Also known as; swiss cheese plant, split-leaf philodendron, hurricane plant, mexican breadfruit, delicious monster
Incredibly unique, tropical foliage with fenestrated splits and holes and a climbing nature make this a very well sought-after plant for bringing a jungle theme into the home or office. Rare even in the wild, some species can be surprisingly easy to care for if its basic needs are met. Variegated plants can be extremely valuable.
About the Monstera
The Monstera is a highly sought after species of tropical foliage plant that originates from south and central american rainforest. Thriving in humid environments with brightly dappled light, the Monstera is a popular houseplant and is often seen in well-lit offices.
The Monstera deliciosa is the most common variety that you will see, with large, highly fenestrated leaves and a climbing nature that is perfectly suited to moss poles or trellises. Other varieties include the Monstera adansonii, which develops smaller and more oval leaves that are highly fenestrated but don't show the split leaf effect associated with the deliciosa.
While Monstera are known for their large, showy, tropical leaves, they also produce fruit. The Monstera deliciosa is so-called because of the delicious fruit it produces, which is said to be like a sorbet smoothie of strawberry, mango, pineapple and banana. It is extremely rare for the plant to produce fruit when kept as a houseplant, unless the environment and climate is perfect.
With the right care, Monstera will put out new leaves every few weeks, from a single growing point.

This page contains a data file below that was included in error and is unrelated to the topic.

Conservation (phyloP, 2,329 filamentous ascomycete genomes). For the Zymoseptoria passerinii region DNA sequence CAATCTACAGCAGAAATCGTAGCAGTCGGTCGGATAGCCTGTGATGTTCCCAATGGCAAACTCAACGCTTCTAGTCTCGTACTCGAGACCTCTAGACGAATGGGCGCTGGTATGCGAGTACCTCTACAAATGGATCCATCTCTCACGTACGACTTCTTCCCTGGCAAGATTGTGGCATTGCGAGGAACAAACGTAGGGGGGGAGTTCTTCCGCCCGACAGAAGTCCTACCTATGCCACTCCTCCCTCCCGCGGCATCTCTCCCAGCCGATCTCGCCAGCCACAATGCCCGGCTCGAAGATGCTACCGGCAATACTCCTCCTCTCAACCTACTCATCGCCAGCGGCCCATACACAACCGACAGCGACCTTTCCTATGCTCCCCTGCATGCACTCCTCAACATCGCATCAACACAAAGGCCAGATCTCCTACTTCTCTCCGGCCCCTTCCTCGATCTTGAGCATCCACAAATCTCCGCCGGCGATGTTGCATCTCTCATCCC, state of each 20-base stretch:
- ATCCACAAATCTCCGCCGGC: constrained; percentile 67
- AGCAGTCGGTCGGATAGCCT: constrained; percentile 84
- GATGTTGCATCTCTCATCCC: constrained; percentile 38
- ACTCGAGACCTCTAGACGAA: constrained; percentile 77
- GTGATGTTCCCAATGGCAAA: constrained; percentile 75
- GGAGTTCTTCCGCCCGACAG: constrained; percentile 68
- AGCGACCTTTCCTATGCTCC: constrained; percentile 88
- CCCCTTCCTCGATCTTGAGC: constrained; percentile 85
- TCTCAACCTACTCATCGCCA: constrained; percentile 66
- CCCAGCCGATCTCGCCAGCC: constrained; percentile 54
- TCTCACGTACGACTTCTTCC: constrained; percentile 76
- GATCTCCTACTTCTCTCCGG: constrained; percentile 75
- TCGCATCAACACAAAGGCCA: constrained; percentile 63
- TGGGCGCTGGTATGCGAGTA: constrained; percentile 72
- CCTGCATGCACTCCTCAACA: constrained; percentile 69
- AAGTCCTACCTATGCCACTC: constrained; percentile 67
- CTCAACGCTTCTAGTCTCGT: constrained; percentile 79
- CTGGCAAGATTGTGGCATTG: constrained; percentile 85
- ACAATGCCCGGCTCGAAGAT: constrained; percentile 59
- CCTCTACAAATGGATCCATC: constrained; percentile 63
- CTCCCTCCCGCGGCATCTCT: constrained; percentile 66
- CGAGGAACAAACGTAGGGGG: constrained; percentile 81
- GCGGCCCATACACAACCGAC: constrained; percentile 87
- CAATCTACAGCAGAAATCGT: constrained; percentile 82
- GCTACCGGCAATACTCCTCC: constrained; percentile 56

To keep the plant happy, its primary needs are high humidity of at least 50% (but, the higher the better), bright but indirect light for 6-8 hours per day, temperatures of 18-30°c / 65-85°f and very well-draining soil.
10+ feet, but highly variable
3+ feet, but highly variable
Yes - rarely
Yes - rooting nodes
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Monstera buyers' guide
Where to buy a calathea online
Our simple guide to buying the perfect calathea
- 1Read our care guide and find the perfect place (for light, temperature and humidity) in your home or office.
- 2Look for a specific variety to narrow your search.
- 3Browse your local plant nursery / garden centre, so you can see healthy plants in person before you buy.
- 4Check online at Ebay and Etsy for trusted sellers and lower prices than official online stores.
- 5Investigate your plant to make sure it's healthy and disease-free, but complain if not.
- 6Give your plant a new pot with soil or other growing medium, a splash of water and nutrients to get it off to a healthy start.
Frequently Asked Questions
What is the rarest Monstera?
There are dozens of extremely rare Monstera, but one of the rarest is likely to be the Monstera obliqua Peru, which is rumored to have only been seen in the wild a couple dozen times or fewer. The Peru is a form of obliqua found in Peru and is noted to have more highly fenestrated leaves, but is also even more difficult to take care of, requiring extremely high levels of humidity. It is thought that most Monstera obliqua Peru for sale are not legitimate, and are in fact a form of adansonii.
Is Monstera a good indoor plant?
The Monstera is a very good indoor plant, so long as you can provide the right growing conditions. Its large and highly fenestrated leaves can leave guests in awe at is unique and tropical appearance. The leaves are also very effective at producing clean, oxygenated air and for trapping dust which can be easy wiped off.
Can I make my Monstera variegated?
No. True variegation is a genetic abnormality that happens from seed. Most variegated plants on the market come from cuttings of already-variegated plants. Unfortunately, there is no way to force a plant to variegate itself, and attempts to chemically induce variegation are only temporary and are more likely to seriously damage the plant than produce anything that looks like variegation.